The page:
This is another pair of contradictory, alternative theories.  When the government does anything that seems to go against the idea that they don’t want us to know about flying saucers, the ufologists can take the position that the government is trying to control us by making us afraid that there are extraterrestrials. But when that position begins to seem unlikely, they can move back to a government coverup.  Once again, however, they are not equals.  The principal theory is that the government doesn’t want us to know there are extraterrestrials, and the other theory, that the government needs us to believe in flying saucers so that they can control us, is utilized only as needed.

Shortly after that, Daniel P. Sheehan refers to the 1977 Congressional Research Service report that concluded that there were two to six highly technologically developed, intelligent civilizations in our galaxy. As noted above, even now in the twenty-first century, we have yet to detect any signals from space that would indicate even one such planet beyond our solar system with intelligent life on it, and he says that in 1977, this report stated that there were two to six of them.

Well, I researched it, and I could find no reference in that report to these extraterrestrial civilizations. Assuming that the report does include this subject, it would have been nice if Sheehan had provided a link so we could read about it.  Or, if this is classified information that only he was privileged to see for some reason, he might at least have told us what the evidence is for such a claim.  In particular, what is it that allows us to be sure there are at least two such planets, but leaves us in doubt as to the other four?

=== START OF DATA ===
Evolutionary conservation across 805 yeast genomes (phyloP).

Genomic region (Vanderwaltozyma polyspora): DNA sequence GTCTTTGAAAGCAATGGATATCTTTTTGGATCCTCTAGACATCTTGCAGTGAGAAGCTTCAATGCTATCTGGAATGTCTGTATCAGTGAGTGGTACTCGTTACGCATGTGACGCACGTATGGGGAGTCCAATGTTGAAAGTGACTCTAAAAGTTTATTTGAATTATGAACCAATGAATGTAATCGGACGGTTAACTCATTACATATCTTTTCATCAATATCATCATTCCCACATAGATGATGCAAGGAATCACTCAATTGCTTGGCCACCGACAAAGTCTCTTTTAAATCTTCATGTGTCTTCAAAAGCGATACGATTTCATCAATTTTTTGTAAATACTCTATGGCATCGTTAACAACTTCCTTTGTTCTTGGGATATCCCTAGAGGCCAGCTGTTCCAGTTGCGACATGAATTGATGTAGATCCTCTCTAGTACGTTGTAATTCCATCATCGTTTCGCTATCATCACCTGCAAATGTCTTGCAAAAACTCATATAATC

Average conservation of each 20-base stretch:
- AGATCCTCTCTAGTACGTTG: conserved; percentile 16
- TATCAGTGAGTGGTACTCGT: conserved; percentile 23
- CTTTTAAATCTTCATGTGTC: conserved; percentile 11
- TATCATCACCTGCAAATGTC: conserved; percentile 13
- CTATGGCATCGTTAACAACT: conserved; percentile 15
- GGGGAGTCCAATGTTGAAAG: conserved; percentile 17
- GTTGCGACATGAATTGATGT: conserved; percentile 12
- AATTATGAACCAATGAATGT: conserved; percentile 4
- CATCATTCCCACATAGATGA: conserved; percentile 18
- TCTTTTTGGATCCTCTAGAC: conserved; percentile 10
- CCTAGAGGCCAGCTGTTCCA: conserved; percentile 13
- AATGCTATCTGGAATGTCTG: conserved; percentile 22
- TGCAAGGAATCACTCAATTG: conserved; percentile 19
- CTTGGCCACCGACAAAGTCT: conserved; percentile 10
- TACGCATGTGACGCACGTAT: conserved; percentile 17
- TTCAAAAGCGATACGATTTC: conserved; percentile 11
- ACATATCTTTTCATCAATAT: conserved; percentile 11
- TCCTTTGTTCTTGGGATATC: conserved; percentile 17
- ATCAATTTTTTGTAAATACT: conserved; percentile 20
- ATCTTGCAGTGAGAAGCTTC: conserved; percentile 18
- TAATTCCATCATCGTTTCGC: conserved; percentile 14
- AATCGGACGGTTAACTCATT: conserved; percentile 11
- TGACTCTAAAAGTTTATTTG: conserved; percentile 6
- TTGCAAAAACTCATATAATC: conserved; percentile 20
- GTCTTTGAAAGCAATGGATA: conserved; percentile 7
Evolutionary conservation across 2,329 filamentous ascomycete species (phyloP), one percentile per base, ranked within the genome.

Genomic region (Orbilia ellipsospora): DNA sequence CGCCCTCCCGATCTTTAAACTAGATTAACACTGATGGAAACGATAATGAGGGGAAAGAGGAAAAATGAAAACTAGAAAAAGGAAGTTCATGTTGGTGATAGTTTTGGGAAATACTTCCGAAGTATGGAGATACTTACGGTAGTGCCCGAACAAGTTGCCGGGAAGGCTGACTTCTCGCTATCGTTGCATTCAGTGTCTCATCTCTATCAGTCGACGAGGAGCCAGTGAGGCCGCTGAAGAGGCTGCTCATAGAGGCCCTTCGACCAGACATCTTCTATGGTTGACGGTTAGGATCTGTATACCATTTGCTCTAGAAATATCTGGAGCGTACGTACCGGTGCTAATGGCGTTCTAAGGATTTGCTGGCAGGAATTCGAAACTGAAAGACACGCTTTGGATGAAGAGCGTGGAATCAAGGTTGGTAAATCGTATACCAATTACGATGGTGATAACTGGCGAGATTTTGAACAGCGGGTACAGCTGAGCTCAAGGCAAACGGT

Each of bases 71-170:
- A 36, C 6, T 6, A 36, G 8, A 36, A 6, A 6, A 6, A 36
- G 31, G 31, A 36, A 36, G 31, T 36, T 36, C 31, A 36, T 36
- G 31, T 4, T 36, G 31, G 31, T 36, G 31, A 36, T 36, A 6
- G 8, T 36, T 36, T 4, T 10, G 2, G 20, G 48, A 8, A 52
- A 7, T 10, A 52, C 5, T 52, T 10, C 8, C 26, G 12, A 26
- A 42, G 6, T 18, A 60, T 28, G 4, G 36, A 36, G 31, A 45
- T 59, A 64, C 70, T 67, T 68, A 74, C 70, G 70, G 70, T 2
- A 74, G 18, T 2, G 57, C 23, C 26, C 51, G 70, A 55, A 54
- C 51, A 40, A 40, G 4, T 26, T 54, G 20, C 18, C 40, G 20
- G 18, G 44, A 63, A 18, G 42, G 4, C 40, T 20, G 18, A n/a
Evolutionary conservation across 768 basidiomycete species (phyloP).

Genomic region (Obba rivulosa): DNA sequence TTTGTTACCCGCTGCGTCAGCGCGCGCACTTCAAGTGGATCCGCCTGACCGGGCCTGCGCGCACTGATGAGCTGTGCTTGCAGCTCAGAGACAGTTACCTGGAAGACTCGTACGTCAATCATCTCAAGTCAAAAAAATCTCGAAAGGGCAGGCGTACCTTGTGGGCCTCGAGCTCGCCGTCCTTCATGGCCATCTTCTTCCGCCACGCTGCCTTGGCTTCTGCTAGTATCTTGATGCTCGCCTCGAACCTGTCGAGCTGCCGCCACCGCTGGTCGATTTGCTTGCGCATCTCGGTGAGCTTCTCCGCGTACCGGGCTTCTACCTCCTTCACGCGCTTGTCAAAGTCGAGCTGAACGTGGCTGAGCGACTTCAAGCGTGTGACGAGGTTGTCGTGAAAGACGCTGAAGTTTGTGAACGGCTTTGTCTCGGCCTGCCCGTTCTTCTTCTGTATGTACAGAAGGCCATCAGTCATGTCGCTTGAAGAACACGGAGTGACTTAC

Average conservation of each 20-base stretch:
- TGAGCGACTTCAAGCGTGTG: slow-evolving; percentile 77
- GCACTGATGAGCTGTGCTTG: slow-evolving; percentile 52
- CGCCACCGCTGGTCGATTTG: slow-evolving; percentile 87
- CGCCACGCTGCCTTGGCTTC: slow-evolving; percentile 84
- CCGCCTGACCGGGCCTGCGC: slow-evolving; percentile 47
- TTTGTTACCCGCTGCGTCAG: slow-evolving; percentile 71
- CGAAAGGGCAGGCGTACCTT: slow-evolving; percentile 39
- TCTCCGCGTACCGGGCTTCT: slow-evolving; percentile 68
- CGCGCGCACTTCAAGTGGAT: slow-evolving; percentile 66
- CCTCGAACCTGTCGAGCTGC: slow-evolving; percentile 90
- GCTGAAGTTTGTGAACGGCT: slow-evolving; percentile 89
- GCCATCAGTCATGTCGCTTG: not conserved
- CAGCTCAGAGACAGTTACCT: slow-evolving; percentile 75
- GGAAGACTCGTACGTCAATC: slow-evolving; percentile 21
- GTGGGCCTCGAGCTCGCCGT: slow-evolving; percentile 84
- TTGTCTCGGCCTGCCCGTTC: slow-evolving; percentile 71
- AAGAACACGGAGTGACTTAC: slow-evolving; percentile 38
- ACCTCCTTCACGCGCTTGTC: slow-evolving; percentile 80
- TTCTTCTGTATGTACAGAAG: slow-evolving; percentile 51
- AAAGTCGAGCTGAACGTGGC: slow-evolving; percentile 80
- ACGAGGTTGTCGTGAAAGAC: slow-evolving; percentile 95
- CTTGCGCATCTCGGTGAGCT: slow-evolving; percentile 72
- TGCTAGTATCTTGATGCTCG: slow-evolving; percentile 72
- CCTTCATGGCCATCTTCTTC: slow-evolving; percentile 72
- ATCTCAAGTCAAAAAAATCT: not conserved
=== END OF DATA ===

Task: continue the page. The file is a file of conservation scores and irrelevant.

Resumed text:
Religious Implications

Then there is a shift to ancient astronauts.  Poala Harris says we have proof that we were visited by extraterrestrials in ancient times, and as she is saying this, we see a painting of a flying saucer hovering over a brontosaurus.  More significantly, however, we are shown religious art featuring flying saucers: paintings of Moses, the Virgin Mary, John the Baptist, and Jesus, all supposedly with one or more flying saucers somewhere in the picture.  I guess the idea is that Moses got the Ten Commandments, not from God, but from some ancient astronaut, and it was not the Holy Ghost that came upon the Virgin Mary, but some extraterrestrial.  Of course, these artists were not around in biblical times, just as there were no artists around in the days when dinosaurs roamed the Earth, so it is not clear how these paintings are supposed to be evidence of such.